How Patagonia is Challenging the Culture of Consumption
It’s no secret that Patagonia is one of the leading companies on environmental sustainability and social responsibility. Earlier this year, I read “Let My People Go Surfing: The Education of a Reluctant Businessman” by Yvon Chouinard, founder of Patagonia. It’s a fascinating read about Patagonia’s history and eight main philosophies.
An overarching theme of Chouinard’s book is that Patagonia proactively seeks to reduce excessive shopping. As a business that needs to sell to survive, this seems contradictory; yet, this approach fully resembles Patagonia’s mission.
These are a few ways Patagonia is challenging the culture of consumption:
Using Durable Materials
Products are made out of durable materials so that they last a long time and (hopefully) avoid repeat purchases.
Fixing your Clothes
With increased technologies and the rise of fast fashion, it’s often cheaper to replace garments than to fix them. That’s why it launched the Worn Wear Mobile Tour - it repairs your garments for a low price. You can also find short online videos to show you how to do it yourself.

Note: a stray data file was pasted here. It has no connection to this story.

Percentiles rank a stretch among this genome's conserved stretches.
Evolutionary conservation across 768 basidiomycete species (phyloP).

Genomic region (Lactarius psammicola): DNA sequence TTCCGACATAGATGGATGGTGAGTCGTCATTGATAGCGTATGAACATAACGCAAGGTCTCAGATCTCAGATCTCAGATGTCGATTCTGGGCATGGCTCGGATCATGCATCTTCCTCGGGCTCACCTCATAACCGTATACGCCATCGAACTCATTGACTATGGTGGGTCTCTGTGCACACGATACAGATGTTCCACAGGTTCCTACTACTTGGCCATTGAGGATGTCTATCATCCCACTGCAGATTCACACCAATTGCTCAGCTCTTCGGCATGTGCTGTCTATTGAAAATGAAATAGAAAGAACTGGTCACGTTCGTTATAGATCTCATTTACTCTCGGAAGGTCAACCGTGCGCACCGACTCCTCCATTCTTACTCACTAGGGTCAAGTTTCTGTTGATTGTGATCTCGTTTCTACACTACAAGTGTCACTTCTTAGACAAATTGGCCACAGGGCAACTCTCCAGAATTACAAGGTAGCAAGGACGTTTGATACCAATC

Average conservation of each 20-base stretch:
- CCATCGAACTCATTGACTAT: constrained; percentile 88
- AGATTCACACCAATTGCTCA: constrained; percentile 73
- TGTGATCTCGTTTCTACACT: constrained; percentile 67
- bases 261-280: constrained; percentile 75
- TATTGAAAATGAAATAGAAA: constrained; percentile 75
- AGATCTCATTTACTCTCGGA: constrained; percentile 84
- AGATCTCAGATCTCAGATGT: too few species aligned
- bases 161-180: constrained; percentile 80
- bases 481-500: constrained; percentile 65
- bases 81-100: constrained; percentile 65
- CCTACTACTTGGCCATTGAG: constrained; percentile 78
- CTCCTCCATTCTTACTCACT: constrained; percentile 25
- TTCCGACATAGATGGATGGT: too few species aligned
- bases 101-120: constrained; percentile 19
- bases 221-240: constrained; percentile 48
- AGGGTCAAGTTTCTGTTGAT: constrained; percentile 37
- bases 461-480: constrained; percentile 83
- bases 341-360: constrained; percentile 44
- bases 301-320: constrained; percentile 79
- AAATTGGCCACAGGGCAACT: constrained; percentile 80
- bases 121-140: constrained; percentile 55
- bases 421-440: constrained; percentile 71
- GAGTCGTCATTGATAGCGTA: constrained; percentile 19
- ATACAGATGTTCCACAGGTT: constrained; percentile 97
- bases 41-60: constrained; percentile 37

Taking Back your Old Clothes
In April, Patagonia launched the Worn Wear initiative. It takes back your old Patagonia garments in exchange for store credit. What will they do with your old clothes? Refurbish it and resell them. You can purchase those used items online here. Hows' that for a circular economy?
Every successful company needs great, honest marketing – especially those who seek to do good and also be successful. On Black Friday, Patagonia launched the “Don’t Buy This Jacket” campaign. It explained the environmental cost of their polyester recycled jacket and asked consumers to think twice about purchases.
I don't know about you, but I have yet to hear of a company who spends money on marketing to tell you to not buy from them.
These initiatives show that Patagonia is trying to embrace a culture of reduced consumption. The more than we can “reduce, reuse, and recycle” the more that we will care for our planet. In the words of Patagonia, “Don’t Buy What you Don’t Need. Think Twice Before You Buy Anything.”